Beatriz Cortez draws on her roots in El Salvador, where she lived until emigrating to the US at 18, to create sculptures that traverse time and place. This was evident in “Tzolk’in,” a kinetic sculpture based on the Mayan agricultural calendar and her contribution to 2018’s Made in LA. The two versions placed at the Hammer Museum and the Bowtie Project were linked via technology that allowed visitors at the Hammer to view the other work in real time, analogous to border-spanning relationships. Her upcoming solo museum show at CAFAM, Trinidad / Joy Station, explores communal utopianism in both post-war America and ancient Mayan communities in El Salvador. She fills her welded steel structures with seeds, proposing a nourishing rebirth from the detritus of a post-colonial future.
The works of Mariah Garnett aim to dismantle the supposed objectivity of film, as they play with documentary and fictional forms, and feature Garnett on screen, both as herself and impersonating her subjects. Mariah Garnett: Trouble at the Los Angeles Municipal Art Gallery, surveys the work of the young, LA-based artist, focusing on such disparate subjects as Hollywood stunt men, a 16th century conquistador, and gay sex symbol Peter Berlin. The show’s centerpiece will be Garnett’s latest film, Trouble, which explores her relationship with her Northern Irish father, whom she only met as an adult.
When: Opens Sunday, February 10, 2–5pm
Where: Los Angeles Municipal Art Gallery (LAMAG) (4800 Hollywood Boulevard, East Hollywood, Los Angeles)
More info at LAMAG
Entering the world of Trenton Doyle Hancock is like slipping down a rabbit hole built around the artist’s fantastical and idiosyncratic cosmology. His mixed-media paintings chronicle The Moundverse, an alternate reality that he has been exploring for the past 25 years. Merging vibrant, cartoon imagery with abstraction, these canvases are both deeply personal, and thoughtfully engaged with our country’s complex racial dilemma. An Ingenue’s Hues and How to Use Cutty Black Shoes at Shulamit Nazarian is Hancock’s first solo show in Los Angeles. This Saturday’s opening will be preceded by a “story time” with the artist from 4:30 to 6pm.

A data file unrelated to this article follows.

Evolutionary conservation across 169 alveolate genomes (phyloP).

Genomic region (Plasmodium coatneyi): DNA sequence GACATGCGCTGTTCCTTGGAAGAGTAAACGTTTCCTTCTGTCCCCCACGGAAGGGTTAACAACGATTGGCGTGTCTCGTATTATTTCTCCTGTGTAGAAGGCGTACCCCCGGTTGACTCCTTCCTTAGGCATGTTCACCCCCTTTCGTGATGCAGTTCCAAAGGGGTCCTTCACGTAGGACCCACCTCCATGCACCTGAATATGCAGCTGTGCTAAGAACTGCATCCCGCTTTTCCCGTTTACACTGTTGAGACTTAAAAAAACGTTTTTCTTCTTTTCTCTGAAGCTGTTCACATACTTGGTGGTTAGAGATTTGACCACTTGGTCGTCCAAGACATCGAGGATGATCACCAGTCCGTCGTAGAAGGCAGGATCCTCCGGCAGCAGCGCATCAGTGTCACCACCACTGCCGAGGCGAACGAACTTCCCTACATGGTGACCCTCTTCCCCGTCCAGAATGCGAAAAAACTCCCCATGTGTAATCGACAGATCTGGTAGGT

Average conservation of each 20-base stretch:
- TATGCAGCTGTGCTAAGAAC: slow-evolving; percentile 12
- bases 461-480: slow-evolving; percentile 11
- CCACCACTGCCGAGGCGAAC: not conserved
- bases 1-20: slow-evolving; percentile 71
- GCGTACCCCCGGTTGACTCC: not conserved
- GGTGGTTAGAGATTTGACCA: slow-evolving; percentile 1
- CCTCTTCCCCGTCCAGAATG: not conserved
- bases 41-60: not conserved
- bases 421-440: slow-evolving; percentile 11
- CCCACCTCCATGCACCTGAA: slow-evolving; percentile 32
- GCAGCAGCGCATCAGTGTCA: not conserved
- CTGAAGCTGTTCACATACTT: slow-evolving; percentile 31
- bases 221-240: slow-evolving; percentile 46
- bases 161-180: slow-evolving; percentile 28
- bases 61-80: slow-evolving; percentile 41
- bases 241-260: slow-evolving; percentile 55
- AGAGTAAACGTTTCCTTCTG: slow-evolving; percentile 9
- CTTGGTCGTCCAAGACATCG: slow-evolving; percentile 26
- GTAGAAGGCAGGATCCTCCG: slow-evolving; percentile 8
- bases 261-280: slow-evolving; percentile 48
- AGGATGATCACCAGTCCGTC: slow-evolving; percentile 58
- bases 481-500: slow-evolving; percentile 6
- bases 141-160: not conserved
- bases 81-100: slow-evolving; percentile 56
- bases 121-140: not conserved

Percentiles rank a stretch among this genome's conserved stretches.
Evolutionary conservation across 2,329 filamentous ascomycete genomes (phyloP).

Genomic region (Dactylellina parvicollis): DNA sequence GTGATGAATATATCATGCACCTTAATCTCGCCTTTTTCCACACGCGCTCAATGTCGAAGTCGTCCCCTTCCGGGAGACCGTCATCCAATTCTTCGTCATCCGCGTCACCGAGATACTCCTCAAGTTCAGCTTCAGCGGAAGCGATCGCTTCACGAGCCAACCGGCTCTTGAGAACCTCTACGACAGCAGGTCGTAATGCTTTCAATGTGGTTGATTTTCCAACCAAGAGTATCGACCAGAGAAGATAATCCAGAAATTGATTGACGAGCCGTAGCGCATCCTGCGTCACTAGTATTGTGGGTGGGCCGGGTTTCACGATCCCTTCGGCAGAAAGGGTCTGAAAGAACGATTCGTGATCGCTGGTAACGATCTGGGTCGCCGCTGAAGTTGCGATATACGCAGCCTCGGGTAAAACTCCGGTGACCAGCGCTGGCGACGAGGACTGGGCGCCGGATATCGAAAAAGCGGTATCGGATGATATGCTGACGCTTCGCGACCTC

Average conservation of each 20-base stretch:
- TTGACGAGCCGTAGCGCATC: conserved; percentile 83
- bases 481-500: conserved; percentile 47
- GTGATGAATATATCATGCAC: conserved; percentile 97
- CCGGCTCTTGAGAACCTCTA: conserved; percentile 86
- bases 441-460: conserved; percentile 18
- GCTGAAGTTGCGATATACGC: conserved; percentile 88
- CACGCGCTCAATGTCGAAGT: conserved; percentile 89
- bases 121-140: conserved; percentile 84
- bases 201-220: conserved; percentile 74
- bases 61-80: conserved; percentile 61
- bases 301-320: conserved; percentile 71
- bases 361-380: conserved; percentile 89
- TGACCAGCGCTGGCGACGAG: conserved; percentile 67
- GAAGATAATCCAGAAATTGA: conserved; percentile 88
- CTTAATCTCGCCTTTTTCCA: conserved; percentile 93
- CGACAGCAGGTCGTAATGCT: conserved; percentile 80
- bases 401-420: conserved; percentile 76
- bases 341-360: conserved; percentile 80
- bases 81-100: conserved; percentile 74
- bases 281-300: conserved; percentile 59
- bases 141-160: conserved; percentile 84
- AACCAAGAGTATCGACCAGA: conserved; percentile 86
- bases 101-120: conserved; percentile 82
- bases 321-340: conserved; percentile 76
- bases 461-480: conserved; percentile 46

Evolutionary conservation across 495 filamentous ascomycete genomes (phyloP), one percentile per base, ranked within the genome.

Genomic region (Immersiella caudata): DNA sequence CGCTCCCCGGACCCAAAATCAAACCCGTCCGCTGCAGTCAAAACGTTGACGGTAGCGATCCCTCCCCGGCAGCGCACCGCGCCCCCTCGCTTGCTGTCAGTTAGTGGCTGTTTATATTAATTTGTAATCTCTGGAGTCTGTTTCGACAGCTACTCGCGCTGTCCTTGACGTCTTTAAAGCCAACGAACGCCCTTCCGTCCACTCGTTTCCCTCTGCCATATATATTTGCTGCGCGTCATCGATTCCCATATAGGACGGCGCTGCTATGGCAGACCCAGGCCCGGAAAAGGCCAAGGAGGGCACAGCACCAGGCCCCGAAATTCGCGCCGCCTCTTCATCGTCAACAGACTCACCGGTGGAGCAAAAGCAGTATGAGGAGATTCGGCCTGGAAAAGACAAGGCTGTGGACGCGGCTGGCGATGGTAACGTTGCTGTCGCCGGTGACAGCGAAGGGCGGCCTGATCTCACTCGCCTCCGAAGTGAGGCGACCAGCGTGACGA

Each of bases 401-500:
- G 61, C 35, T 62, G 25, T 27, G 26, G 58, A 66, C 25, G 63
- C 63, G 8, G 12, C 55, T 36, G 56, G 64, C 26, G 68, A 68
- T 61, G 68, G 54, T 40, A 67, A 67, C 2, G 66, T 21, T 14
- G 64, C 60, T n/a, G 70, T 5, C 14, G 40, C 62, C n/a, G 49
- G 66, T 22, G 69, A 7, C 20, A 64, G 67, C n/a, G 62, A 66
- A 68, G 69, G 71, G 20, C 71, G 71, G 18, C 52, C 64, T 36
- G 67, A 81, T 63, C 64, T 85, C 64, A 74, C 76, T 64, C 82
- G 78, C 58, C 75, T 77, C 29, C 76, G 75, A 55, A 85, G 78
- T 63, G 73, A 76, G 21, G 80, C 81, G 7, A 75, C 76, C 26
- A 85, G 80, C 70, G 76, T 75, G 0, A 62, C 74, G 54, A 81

When: Opens Saturday, January 5, 6–9pm
Where: Shulamit Nazarian (616 North LaBrea Avenue, Fairfax, Los Angeles)
More info at Shulamit Nazarian
Argentine artist Tomás Saraceno moves deftly between the worlds of art, architecture, and science to create sculptures and installations that resemble molecular models or floating utopias. His whimsical works often draw inspiration from the natural world; last fall, he enlisted 500 spiders as collaborators for his show at the Palais de Tokyo. His upcoming show at Tanya Bonakdar’s new LA outpost will be the artist’s first solo exhibition in the city.
When: Opens Saturday, January 12
Where: Tanya Bonakdar Gallery (1010 N Highland Avenue, Hollywood, Los Angeles)
More info at Tanya Bonakdar Gallery
Long-running Chinatown not-for-profit arts venue Human Resources is known for its prolific programing, with a robust schedule of exhibitions, performances, events, and talks, but it seems like they’re looking to top themselves in 2019. For the first three months of the new year, they’ll be hosting back-to-back performances from dozens of artists. The series, titled 2019–Q1 in keeping with their mock-corporate schtick, features Kelman Duran, Kenyatta Hinkle, Jennifer Doyle, Ike Onyewuenyi, Elliot Reed, Dorian Wood, Kim Ye, and many more.
When: January 1–March 31
Where: Human Resources (410 Cottage Home, Chinatown, Los Angeles)
More info at Human Resources
The pandemic raged on, plus we were forced to learn about crypto-art.
From North to South America, artists used the bold colors, figuration, and appropriated imagery of Pop Art, but with a biting political message.
Yemen Blues brings their sonic blend of Yemenite, West African, and Jazz back to Joe’s Pub in New York City this December, featuring opener Ahmed Alshaiba.
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A young, Black, gay man from the American South, Kelly was a determined, self-taught innovator who worked his way into the highest levels of international fashion.
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Detroit police received a tip that led them to Andrzej Sikora’s art studio, where police took James and Jennifer Crumbley into custody.
In 1962, Andy Warhol desperately wanted to be like his accomplished new pal, Marisol.